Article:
NewsYour Health Matters


Protecting your skin from melanoma

120-degree temperatures coming to some this weekend
Posted at 3:23 AM, Aug 02, 2019
and last updated 2019-08-02 10:44:16-04

More people are diagnosed with skin cancer each year in the United States than all other cancers combined. The most common form, called melanoma, is the leading cause of death among women 25 to 30.

And the biggest culprit is the sun.

Ultra Violet exposure is linked to about 90 percent of skin cancer cases and nearly all forms of skin aging.

Philip Bailin M.D., Director of Pigmented Lesion Clinic at Cleveland Clinic, told Ivanhoe, “It’s going up dramatically and particularly with melanoma, which is the most serious form of skin cancer.”

Doctors say to wear broad spectrum sunscreen every day and reapply every two hours when outdoors. But what else?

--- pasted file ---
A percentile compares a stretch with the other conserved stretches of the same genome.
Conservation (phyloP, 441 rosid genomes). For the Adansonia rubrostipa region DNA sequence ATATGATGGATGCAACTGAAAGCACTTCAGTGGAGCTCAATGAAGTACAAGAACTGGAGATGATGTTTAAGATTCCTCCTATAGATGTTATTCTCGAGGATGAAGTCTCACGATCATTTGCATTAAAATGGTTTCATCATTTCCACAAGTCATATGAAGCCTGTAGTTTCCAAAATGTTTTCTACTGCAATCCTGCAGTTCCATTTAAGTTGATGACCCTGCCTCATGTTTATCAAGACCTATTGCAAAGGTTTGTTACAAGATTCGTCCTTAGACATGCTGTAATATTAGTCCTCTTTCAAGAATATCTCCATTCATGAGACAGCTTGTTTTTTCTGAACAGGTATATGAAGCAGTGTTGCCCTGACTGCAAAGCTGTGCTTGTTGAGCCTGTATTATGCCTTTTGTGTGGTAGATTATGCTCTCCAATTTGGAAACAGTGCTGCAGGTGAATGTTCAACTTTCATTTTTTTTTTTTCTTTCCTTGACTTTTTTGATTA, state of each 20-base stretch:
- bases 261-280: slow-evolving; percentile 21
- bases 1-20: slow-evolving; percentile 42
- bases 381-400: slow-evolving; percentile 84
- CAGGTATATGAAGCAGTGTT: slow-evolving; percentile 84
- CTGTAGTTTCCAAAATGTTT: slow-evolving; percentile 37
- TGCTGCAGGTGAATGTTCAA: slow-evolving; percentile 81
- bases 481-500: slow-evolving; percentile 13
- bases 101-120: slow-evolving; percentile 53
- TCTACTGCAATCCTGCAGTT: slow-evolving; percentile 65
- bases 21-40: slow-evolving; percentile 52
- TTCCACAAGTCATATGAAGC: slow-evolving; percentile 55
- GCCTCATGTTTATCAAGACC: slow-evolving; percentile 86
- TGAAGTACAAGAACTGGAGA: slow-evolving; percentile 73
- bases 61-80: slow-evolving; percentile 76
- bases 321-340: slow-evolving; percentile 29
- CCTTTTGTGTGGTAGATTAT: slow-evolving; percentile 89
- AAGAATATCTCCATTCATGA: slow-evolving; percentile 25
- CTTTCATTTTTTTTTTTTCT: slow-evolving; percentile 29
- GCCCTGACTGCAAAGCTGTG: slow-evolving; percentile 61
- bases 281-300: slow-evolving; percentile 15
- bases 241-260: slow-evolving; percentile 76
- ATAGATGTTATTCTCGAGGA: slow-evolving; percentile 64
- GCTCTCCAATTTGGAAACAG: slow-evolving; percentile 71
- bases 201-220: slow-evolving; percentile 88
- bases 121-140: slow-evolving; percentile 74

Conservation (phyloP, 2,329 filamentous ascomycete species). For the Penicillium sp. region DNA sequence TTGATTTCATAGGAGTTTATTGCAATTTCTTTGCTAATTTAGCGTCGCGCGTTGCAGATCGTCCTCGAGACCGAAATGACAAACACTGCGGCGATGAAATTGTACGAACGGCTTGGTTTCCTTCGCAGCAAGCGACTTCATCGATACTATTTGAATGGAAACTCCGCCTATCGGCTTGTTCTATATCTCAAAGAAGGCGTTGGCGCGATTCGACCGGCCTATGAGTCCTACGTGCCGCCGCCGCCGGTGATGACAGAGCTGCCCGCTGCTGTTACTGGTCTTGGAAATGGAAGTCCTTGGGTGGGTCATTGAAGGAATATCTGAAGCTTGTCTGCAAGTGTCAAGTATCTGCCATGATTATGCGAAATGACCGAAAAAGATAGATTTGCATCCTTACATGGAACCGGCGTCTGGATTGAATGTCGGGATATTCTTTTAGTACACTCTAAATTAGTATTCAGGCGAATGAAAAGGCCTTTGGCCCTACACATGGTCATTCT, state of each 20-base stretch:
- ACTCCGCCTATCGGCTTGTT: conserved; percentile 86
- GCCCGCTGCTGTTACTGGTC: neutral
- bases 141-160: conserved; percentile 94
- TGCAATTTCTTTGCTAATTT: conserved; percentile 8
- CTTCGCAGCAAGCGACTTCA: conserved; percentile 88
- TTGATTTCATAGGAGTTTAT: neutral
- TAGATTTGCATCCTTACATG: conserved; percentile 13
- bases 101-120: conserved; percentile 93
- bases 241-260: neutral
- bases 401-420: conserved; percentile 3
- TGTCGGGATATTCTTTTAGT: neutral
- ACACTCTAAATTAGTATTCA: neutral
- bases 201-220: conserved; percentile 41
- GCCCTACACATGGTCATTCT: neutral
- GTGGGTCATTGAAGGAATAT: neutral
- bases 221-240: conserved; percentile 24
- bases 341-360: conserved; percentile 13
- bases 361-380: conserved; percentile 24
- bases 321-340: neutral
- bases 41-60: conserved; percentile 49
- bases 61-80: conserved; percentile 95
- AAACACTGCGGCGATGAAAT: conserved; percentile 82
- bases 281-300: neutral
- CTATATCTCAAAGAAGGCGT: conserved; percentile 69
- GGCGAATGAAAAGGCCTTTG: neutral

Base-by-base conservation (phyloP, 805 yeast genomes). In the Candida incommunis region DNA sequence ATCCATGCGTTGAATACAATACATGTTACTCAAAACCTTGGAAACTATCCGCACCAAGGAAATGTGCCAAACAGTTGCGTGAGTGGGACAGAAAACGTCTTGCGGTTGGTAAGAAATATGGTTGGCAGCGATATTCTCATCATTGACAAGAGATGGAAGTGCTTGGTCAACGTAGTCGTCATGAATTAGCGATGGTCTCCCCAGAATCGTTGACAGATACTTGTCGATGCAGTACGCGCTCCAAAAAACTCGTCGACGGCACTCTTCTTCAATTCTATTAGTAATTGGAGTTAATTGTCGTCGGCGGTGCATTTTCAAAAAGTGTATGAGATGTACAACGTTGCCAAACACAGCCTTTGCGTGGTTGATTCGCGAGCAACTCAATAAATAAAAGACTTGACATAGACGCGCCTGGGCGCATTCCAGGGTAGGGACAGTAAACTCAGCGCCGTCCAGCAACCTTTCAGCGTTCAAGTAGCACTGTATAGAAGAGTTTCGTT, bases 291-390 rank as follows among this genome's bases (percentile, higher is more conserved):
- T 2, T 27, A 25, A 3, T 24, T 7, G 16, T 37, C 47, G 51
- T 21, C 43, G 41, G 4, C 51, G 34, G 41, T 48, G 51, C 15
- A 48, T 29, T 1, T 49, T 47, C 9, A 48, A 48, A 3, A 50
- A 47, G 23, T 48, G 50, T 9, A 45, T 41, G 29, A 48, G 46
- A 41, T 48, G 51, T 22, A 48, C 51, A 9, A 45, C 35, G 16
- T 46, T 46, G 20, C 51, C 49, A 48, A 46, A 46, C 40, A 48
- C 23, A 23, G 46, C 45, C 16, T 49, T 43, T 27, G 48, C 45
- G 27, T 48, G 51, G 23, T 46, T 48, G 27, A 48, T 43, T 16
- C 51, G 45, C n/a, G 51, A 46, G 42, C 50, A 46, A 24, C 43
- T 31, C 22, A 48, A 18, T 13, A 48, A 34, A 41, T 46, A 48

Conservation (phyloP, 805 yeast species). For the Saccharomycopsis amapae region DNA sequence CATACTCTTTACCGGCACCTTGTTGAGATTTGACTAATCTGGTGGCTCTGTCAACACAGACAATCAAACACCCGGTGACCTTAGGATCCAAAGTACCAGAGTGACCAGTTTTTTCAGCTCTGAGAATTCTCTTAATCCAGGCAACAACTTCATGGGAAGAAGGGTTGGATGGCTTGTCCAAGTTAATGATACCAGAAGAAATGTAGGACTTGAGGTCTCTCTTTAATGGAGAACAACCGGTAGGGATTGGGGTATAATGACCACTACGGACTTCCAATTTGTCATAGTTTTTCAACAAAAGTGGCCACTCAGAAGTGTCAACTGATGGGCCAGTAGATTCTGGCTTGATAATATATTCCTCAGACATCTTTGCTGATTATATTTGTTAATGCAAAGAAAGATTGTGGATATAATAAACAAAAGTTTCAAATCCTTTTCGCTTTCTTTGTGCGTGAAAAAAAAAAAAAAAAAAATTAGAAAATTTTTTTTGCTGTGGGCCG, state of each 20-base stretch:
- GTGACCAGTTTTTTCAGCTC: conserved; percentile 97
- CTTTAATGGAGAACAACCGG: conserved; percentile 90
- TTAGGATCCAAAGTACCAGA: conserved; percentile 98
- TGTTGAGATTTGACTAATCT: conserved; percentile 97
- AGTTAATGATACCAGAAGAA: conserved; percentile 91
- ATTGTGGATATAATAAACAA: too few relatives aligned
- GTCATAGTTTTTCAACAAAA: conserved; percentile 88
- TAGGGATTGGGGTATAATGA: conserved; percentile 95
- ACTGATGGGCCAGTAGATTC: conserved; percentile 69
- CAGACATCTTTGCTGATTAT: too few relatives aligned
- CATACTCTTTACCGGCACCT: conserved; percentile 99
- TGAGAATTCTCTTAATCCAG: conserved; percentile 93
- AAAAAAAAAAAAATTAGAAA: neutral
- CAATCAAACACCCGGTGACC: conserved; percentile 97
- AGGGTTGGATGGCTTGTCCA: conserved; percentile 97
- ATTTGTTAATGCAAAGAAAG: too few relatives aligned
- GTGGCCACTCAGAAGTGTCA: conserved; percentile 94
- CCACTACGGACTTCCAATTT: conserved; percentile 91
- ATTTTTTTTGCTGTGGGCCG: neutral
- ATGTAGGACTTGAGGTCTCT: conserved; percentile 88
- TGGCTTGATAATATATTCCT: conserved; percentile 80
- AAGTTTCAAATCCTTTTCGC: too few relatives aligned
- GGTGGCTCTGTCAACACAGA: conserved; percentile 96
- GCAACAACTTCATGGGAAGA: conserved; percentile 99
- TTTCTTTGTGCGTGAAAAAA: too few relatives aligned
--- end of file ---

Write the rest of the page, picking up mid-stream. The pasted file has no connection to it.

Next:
A study published in the New England Journal of Medicine found taking a 500-milligram supplement of vitamin B3, called niacinamide, twice a day reduced the risk of nonmelanoma skin cancer by 23 percent.

Clothing with built-in SPF can also shield you from harmful rays.

“Increased sun exposure is the number one factor. More people have more leisure time, they wear less amount of clothing, they tend to get sunburned,” Bailin said.

New devices known as UV trackers can help you measure how much time you spend in the sun. You’ll receive an alert when you’ve reached unsafe levels so you can find shade and save your skin.

Oh, you missed a spot! Patchy sunscreen application leaves skin vulnerable to cancer.

5 to 10 percent of skin cancers occur on the eyelids.

Also, at risk are tips of ears, back of necks and around the hairline.